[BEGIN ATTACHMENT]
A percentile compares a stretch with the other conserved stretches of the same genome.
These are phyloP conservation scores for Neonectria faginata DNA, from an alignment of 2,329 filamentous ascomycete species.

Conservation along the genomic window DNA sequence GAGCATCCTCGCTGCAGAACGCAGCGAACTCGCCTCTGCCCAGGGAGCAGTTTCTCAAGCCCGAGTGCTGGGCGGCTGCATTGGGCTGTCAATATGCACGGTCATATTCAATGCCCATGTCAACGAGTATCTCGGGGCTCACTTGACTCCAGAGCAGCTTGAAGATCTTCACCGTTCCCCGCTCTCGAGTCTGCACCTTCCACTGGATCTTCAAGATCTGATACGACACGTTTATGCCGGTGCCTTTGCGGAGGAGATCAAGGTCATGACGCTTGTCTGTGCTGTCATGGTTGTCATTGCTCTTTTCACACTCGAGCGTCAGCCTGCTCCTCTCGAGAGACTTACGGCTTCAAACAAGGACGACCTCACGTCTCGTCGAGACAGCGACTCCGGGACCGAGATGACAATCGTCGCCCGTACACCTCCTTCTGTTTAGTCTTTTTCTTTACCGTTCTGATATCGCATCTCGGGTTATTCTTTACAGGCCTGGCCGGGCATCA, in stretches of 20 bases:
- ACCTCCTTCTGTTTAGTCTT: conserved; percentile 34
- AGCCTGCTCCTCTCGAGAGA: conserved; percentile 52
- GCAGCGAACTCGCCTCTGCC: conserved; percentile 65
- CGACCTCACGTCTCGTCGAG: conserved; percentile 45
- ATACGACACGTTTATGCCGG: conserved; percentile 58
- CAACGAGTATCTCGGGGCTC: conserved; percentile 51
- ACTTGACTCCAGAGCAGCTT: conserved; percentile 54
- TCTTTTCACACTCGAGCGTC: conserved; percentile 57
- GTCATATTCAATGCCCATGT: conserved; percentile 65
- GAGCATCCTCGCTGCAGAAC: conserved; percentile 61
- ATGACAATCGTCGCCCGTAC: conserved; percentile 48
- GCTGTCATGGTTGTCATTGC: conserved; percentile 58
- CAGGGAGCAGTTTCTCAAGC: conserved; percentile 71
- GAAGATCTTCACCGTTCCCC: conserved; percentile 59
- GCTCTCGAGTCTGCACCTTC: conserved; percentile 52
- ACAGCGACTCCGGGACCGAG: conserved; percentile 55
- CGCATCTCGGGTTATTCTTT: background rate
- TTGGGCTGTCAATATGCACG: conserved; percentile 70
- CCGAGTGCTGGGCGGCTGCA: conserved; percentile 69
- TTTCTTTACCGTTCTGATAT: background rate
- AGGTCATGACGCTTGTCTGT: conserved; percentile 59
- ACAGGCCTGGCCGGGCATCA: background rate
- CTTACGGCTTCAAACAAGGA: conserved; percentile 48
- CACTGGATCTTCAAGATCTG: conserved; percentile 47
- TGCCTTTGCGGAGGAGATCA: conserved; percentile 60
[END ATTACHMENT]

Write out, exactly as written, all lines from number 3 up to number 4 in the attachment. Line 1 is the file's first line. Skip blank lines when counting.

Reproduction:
Conservation along the genomic window DNA sequence GAGCATCCTCGCTGCAGAACGCAGCGAACTCGCCTCTGCCCAGGGAGCAGTTTCTCAAGCCCGAGTGCTGGGCGGCTGCATTGGGCTGTCAATATGCACGGTCATATTCAATGCCCATGTCAACGAGTATCTCGGGGCTCACTTGACTCCAGAGCAGCTTGAAGATCTTCACCGTTCCCCGCTCTCGAGTCTGCACCTTCCACTGGATCTTCAAGATCTGATACGACACGTTTATGCCGGTGCCTTTGCGGAGGAGATCAAGGTCATGACGCTTGTCTGTGCTGTCATGGTTGTCATTGCTCTTTTCACACTCGAGCGTCAGCCTGCTCCTCTCGAGAGACTTACGGCTTCAAACAAGGACGACCTCACGTCTCGTCGAGACAGCGACTCCGGGACCGAGATGACAATCGTCGCCCGTACACCTCCTTCTGTTTAGTCTTTTTCTTTACCGTTCTGATATCGCATCTCGGGTTATTCTTTACAGGCCTGGCCGGGCATCA, in stretches of 20 bases:
- ACCTCCTTCTGTTTAGTCTT: conserved; percentile 34